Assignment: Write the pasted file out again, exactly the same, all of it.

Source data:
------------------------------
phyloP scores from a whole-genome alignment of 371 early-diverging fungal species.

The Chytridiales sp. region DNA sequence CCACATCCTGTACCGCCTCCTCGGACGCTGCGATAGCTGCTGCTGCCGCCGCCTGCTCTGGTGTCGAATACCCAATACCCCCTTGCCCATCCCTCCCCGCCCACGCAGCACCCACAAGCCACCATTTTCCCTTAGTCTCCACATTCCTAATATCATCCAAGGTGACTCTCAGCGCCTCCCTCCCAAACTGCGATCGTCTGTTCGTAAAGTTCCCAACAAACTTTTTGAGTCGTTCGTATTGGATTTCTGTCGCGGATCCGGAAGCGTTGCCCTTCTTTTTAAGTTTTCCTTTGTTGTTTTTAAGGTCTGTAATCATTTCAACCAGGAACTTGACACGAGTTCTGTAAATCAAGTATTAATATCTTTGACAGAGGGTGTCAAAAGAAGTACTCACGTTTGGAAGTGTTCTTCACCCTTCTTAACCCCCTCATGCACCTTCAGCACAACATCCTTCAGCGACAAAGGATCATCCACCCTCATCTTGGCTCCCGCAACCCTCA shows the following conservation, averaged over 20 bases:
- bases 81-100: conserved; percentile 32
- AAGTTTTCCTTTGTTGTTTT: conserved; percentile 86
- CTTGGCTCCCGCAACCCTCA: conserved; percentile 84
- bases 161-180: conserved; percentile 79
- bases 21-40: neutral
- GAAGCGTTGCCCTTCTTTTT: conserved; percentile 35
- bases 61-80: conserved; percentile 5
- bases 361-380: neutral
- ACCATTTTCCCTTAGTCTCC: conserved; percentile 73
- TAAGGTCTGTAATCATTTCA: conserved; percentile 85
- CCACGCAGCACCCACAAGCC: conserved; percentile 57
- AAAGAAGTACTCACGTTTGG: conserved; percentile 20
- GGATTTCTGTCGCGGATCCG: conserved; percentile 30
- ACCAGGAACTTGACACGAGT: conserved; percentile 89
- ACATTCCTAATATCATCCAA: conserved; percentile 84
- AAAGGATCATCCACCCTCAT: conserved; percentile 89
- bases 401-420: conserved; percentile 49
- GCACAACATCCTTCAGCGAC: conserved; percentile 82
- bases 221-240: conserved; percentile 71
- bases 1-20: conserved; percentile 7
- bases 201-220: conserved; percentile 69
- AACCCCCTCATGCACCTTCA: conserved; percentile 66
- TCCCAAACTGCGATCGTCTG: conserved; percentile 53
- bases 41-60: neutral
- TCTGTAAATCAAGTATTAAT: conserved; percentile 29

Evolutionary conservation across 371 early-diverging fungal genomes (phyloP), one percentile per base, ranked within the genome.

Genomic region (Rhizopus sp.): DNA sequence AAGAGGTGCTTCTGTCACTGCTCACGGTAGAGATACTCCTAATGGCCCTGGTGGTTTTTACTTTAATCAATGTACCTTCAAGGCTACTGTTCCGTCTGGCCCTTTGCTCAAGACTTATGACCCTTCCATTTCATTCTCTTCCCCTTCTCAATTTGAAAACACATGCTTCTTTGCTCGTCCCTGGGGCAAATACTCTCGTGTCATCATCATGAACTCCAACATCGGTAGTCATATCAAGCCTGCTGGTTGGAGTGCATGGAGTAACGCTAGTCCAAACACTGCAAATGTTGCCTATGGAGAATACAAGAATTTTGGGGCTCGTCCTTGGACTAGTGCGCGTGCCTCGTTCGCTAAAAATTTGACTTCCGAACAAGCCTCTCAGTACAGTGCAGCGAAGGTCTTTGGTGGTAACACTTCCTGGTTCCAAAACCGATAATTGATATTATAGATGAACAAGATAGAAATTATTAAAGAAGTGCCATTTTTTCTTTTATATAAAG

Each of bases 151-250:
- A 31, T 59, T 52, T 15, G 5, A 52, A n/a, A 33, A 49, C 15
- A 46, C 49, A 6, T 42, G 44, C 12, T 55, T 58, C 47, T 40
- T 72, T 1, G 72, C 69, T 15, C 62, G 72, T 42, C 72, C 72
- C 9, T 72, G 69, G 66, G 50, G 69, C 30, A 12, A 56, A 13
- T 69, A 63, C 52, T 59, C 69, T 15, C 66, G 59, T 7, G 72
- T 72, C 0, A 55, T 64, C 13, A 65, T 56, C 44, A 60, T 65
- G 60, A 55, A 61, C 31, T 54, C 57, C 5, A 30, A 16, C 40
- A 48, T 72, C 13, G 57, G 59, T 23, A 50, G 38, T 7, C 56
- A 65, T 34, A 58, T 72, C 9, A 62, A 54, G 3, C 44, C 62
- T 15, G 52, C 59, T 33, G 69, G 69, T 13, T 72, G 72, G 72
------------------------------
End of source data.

phyloP scores from a whole-genome alignment of 371 early-diverging fungal species.

The Chytridiales sp. region DNA sequence CCACATCCTGTACCGCCTCCTCGGACGCTGCGATAGCTGCTGCTGCCGCCGCCTGCTCTGGTGTCGAATACCCAATACCCCCTTGCCCATCCCTCCCCGCCCACGCAGCACCCACAAGCCACCATTTTCCCTTAGTCTCCACATTCCTAATATCATCCAAGGTGACTCTCAGCGCCTCCCTCCCAAACTGCGATCGTCTGTTCGTAAAGTTCCCAACAAACTTTTTGAGTCGTTCGTATTGGATTTCTGTCGCGGATCCGGAAGCGTTGCCCTTCTTTTTAAGTTTTCCTTTGTTGTTTTTAAGGTCTGTAATCATTTCAACCAGGAACTTGACACGAGTTCTGTAAATCAAGTATTAATATCTTTGACAGAGGGTGTCAAAAGAAGTACTCACGTTTGGAAGTGTTCTTCACCCTTCTTAACCCCCTCATGCACCTTCAGCACAACATCCTTCAGCGACAAAGGATCATCCACCCTCATCTTGGCTCCCGCAACCCTCA shows the following conservation, averaged over 20 bases:
- bases 81-100: conserved; percentile 32
- AAGTTTTCCTTTGTTGTTTT: conserved; percentile 86
- CTTGGCTCCCGCAACCCTCA: conserved; percentile 84
- bases 161-180: conserved; percentile 79
- bases 21-40: neutral
- GAAGCGTTGCCCTTCTTTTT: conserved; percentile 35
- bases 61-80: conserved; percentile 5
- bases 361-380: neutral
- ACCATTTTCCCTTAGTCTCC: conserved; percentile 73
- TAAGGTCTGTAATCATTTCA: conserved; percentile 85
- CCACGCAGCACCCACAAGCC: conserved; percentile 57
- AAAGAAGTACTCACGTTTGG: conserved; percentile 20
- GGATTTCTGTCGCGGATCCG: conserved; percentile 30
- ACCAGGAACTTGACACGAGT: conserved; percentile 89
- ACATTCCTAATATCATCCAA: conserved; percentile 84
- AAAGGATCATCCACCCTCAT: conserved; percentile 89
- bases 401-420: conserved; percentile 49
- GCACAACATCCTTCAGCGAC: conserved; percentile 82
- bases 221-240: conserved; percentile 71
- bases 1-20: conserved; percentile 7
- bases 201-220: conserved; percentile 69
- AACCCCCTCATGCACCTTCA: conserved; percentile 66
- TCCCAAACTGCGATCGTCTG: conserved; percentile 53
- bases 41-60: neutral
- TCTGTAAATCAAGTATTAAT: conserved; percentile 29

Evolutionary conservation across 371 early-diverging fungal genomes (phyloP), one percentile per base, ranked within the genome.

Genomic region (Rhizopus sp.): DNA sequence AAGAGGTGCTTCTGTCACTGCTCACGGTAGAGATACTCCTAATGGCCCTGGTGGTTTTTACTTTAATCAATGTACCTTCAAGGCTACTGTTCCGTCTGGCCCTTTGCTCAAGACTTATGACCCTTCCATTTCATTCTCTTCCCCTTCTCAATTTGAAAACACATGCTTCTTTGCTCGTCCCTGGGGCAAATACTCTCGTGTCATCATCATGAACTCCAACATCGGTAGTCATATCAAGCCTGCTGGTTGGAGTGCATGGAGTAACGCTAGTCCAAACACTGCAAATGTTGCCTATGGAGAATACAAGAATTTTGGGGCTCGTCCTTGGACTAGTGCGCGTGCCTCGTTCGCTAAAAATTTGACTTCCGAACAAGCCTCTCAGTACAGTGCAGCGAAGGTCTTTGGTGGTAACACTTCCTGGTTCCAAAACCGATAATTGATATTATAGATGAACAAGATAGAAATTATTAAAGAAGTGCCATTTTTTCTTTTATATAAAG

Each of bases 151-250:
- A 31, T 59, T 52, T 15, G 5, A 52, A n/a, A 33, A 49, C 15
- A 46, C 49, A 6, T 42, G 44, C 12, T 55, T 58, C 47, T 40
- T 72, T 1, G 72, C 69, T 15, C 62, G 72, T 42, C 72, C 72
- C 9, T 72, G 69, G 66, G 50, G 69, C 30, A 12, A 56, A 13
- T 69, A 63, C 52, T 59, C 69, T 15, C 66, G 59, T 7, G 72
- T 72, C 0, A 55, T 64, C 13, A 65, T 56, C 44, A 60, T 65
- G 60, A 55, A 61, C 31, T 54, C 57, C 5, A 30, A 16, C 40
- A 48, T 72, C 13, G 57, G 59, T 23, A 50, G 38, T 7, C 56
- A 65, T 34, A 58, T 72, C 9, A 62, A 54, G 3, C 44, C 62
- T 15, G 52, C 59, T 33, G 69, G 69, T 13, T 72, G 72, G 72